Figure 5: Gap's Suggested Channel Chains Diagram .............................................................. 9
Figure 6: Order and Distribution Archetypes ......................................................................... 10

Page 2

1.0. Company Overview:
Founded in 1969, Gap is an American apparel retailer which has been an icon of the ‘90s fashion in the U.S. With more than 1700 stores across 50 markets the brand is the flagship of the Gap Inc. which includes three other labels; Banana Republic, Old Navy and Athleta (Gap
Inc., 2015a). The company’s offering varies from denim to classics white shirts and khakis; it also includes collections for kids and tods. Whilst between 1990 and 1999 Gap’s sales impressively rose from $1.9 billion to $11.6 billion, the company is nowadays facing major losses with net sales decreased by 4% during the first half of 2015 (Euromonitor, 2015a).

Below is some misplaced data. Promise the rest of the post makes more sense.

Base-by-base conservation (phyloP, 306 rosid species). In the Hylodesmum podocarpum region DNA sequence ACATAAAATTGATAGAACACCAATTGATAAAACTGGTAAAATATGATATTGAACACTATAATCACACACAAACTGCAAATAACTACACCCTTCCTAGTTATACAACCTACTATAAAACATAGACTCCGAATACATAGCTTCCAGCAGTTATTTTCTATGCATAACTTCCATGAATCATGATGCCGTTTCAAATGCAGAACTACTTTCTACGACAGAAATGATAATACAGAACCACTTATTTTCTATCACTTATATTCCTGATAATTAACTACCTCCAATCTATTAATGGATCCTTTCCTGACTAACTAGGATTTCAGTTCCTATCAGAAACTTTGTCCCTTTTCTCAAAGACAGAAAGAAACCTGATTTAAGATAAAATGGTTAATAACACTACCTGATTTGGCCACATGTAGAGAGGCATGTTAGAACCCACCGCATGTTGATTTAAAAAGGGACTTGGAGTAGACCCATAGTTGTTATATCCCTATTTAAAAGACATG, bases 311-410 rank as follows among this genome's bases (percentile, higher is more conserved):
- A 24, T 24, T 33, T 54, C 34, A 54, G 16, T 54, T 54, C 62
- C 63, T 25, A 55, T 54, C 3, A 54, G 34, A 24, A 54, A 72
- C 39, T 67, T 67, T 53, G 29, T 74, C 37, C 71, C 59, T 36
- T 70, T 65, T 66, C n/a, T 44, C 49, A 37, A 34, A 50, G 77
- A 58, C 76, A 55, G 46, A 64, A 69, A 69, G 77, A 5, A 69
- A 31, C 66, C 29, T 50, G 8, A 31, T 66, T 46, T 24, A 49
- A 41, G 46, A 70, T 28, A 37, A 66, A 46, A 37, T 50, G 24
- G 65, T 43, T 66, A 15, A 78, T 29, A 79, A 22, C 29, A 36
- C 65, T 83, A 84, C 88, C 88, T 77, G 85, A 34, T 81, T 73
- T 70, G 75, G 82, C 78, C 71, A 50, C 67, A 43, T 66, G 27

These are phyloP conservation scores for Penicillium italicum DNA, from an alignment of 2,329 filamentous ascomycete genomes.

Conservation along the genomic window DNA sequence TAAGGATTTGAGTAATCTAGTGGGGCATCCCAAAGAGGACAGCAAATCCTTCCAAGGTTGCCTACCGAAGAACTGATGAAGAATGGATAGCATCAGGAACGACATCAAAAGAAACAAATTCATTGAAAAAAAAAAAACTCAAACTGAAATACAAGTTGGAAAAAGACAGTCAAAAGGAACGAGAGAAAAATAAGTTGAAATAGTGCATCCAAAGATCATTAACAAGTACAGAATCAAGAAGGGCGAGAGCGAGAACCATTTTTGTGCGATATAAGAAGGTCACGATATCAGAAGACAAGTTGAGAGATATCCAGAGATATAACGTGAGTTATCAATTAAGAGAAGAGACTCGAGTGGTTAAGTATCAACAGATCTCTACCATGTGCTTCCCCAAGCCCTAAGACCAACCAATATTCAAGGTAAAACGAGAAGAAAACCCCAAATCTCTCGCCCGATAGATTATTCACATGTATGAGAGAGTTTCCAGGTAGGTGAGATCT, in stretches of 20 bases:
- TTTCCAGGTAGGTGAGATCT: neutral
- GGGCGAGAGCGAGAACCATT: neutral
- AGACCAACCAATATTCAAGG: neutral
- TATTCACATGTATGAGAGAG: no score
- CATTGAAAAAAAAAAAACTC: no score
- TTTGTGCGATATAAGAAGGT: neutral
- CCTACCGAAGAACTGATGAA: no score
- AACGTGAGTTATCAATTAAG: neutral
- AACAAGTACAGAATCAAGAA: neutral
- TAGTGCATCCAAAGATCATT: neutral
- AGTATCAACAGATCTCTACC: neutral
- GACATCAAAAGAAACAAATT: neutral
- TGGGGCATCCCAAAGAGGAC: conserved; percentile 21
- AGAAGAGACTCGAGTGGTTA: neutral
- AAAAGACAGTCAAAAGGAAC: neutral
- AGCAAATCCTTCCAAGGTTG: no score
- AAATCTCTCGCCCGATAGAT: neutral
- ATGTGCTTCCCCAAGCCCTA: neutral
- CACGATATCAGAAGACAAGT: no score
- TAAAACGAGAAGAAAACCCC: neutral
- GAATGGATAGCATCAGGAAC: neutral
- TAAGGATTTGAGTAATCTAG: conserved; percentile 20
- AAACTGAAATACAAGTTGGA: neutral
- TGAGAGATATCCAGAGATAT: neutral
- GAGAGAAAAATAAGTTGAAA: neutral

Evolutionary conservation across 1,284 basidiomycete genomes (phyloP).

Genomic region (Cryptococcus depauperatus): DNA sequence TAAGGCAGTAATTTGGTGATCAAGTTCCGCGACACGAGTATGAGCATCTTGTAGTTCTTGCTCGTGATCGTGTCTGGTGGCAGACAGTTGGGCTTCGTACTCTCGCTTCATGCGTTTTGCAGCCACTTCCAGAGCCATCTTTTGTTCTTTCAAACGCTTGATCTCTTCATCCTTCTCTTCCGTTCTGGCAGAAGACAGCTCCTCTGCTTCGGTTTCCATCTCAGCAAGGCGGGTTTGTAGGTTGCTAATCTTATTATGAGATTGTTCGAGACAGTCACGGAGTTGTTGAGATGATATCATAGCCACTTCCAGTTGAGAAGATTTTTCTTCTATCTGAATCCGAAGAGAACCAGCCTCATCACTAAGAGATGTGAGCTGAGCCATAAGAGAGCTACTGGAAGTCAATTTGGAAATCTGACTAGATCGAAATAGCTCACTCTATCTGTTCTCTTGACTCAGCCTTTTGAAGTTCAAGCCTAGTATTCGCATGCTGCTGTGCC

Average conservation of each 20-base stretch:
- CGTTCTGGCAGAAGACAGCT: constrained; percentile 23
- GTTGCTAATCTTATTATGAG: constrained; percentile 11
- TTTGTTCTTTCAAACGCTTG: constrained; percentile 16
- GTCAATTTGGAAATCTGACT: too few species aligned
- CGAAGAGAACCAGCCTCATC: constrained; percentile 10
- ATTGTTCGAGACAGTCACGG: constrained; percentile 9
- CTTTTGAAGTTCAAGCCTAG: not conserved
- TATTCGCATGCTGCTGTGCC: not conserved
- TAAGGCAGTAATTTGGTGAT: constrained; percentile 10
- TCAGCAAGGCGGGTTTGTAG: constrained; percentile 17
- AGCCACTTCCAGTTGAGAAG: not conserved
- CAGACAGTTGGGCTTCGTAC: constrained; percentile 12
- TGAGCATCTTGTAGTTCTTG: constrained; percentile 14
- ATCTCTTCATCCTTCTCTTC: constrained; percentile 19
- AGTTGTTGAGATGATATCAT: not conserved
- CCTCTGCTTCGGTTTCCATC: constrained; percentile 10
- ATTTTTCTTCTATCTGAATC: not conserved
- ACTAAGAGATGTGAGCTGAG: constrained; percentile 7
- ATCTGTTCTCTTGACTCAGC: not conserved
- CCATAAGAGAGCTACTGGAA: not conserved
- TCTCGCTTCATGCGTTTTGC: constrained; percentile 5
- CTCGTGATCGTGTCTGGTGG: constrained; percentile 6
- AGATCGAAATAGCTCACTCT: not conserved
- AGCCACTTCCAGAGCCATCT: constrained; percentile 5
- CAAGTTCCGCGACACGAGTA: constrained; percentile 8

Whilst the expansion of fast-fashion players such as H&M and Zara is increasing low cost competition in the apparel market, Gap’s poor performance is largely related to its failure to provide consumers with high quality products and meaningful shopping experiences
(Rosenblum, 2015). In the attempt to regain market share, the brand is currently introducing a new strategy with two main objectives; geographical relocation toward China and India (by closing 175 stores in North America), and improved customers’ experience achieved through better cross-channels integration (Euromonitor, 2015a).

2.0. Industry Overview:
The apparel and footwear market, valued at 1.749.5$ in 2014, maintained a considerable growth of 4.5% during the last year. Whilst showing the lowest increase of the last ten years,
China is still predicted to become the biggest apparel and footwear market in 2015. On the other hand, Europe is forecasted to record negligible growth through 2019, with various key countries including Spain, Italy and France witnessing continuous sales’ drop. However, this region remains a main tourist destination and fashion hub, thus its strategic importance cannot be overlooked. (Euromonitor, 2015b).